He was an horrendous human being whose death could only benefit the whole of mankind. I’d met his parents, blowsy and boastful and not worth the atoms they were using. His brother was a larger and even more obnoxious version of Carlos. Even his old friends – the ones before me – were witless, brainless turds. These were the kind of people who’d actually be proud to have an idiot like Carlos as a friend. The only person I cared about who was going to be bothered in anyway was Annabel, and I knew I’d be there to comfort her.


At noon on a bright Spring day, Carlos finished his morning’s argument with his wife and set out to let off steam in his favourite possession. He headed to the lanes not far from their house, winding and green with only a casual nod towards notions of speed limits. Eight hours later I received a call from his widow, they’d found his body wrapped around an oak tree. I went over straight away. A few nights later she let me seduce her, but then went away herself.


She straddles me. At the end she writhes about on top, making terrible grunting sounds which could either be whoops of pleasure or cries of pain. I try to keep my eyes closed, try not to look at her, but it seems that the image gets through my eyelids. Even though I squeeze them tight, I know I see something of her. Maybe it’s imagination, pictures drawn in my mind to accompany the terrible sounds. She gasps and screams and cackles and scrapes against me. And when I see her, I see the girl I used to know rotting away. Her body is pale, there are bruises and protruding veins, there is skin flaking to the sheets. Her hair – once soft and beautiful – is now brambled and falling from her skull. Even her face – that wonderful, immaculate face – is now hard and leathered, it’s pinched so tight her eyes and nose and mouth all seem to merge together. It’s horrific when she smiles – her decayed, elongated tongue sliding out from behind blackened teeth. It’s more than just dead, it’s as if she never had any relation to mankind, like she was always this disgusting specimen.


She brings herself to climax each night. There is one final terrible cry – as if a hand has grabbed into her soul – and then she is gone. She doesn’t kiss me again, doesn’t lie down next to me and hold me. Mercifully she vanishes.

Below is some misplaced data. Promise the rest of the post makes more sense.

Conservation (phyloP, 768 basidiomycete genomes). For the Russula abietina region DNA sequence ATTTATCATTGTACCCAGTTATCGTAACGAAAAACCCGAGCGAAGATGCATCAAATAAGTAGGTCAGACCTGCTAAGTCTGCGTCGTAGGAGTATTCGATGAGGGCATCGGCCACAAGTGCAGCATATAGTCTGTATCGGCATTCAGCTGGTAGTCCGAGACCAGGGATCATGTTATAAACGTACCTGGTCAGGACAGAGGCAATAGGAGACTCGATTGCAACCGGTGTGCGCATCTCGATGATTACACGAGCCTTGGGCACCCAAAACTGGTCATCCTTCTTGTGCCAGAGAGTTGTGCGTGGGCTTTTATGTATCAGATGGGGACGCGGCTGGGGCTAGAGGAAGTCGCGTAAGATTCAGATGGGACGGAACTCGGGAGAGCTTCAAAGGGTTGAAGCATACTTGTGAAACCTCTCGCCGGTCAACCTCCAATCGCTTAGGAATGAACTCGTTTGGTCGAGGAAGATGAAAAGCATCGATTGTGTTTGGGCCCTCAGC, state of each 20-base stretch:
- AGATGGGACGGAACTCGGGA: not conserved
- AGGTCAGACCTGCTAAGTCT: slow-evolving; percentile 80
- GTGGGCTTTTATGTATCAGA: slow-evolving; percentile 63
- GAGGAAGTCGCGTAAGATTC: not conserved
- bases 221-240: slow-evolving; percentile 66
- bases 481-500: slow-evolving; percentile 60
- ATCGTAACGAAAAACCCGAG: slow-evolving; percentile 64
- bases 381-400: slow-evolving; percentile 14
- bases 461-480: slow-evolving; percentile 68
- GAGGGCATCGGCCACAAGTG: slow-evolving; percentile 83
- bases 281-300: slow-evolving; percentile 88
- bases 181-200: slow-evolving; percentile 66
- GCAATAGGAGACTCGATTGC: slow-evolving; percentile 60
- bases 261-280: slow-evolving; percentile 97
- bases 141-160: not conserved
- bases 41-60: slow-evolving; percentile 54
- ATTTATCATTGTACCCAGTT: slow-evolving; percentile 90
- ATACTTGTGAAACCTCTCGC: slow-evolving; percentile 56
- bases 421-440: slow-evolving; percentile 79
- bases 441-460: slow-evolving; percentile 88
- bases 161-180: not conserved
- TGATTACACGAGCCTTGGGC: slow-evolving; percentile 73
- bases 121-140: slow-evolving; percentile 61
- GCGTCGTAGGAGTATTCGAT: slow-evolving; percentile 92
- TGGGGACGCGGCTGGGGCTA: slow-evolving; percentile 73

My temperature rises slowly, I feel my skin returning to life. I dry swallow, then reach out and feel around my bed to try and ascertain if there’s anything there that shouldn’t be. When I’m satisfied I open my eyes and look around, there is never any remnant of her amorous corpse. I jump out of bed and look at my sheets, they are always dripping with sweat. Sometimes I wet myself in fear. I have a regular morning routine of dragging all the bedding down to the washing machine and putting a fresh set on for that night. When it began – with the idea that she wouldn’t be able to find me – I’d check into hotel rooms, and each time have to creep out before anyone noticed my terrified sheets. Now I just use my own bed, now I just stay by myself and never see anybody or do anything. I just wait – and dread – the nocturnal visits from the lover of my life.


Annabel’s funeral was a much busier affair than Carlos’s. She was always more popular, but the tragedy of them dying so close together really pulled at the collective heart and ensured it was the place to be. Here we had two young lovers, devoted to each other, so that when one dies in an accident the other can only survive a few more weeks on Earth before taking her life and joining him. It was tragic, so horribly tragic.


We made love that night, slept together, kissed in the morning, said goodbye tenderly – and I never saw her alive again.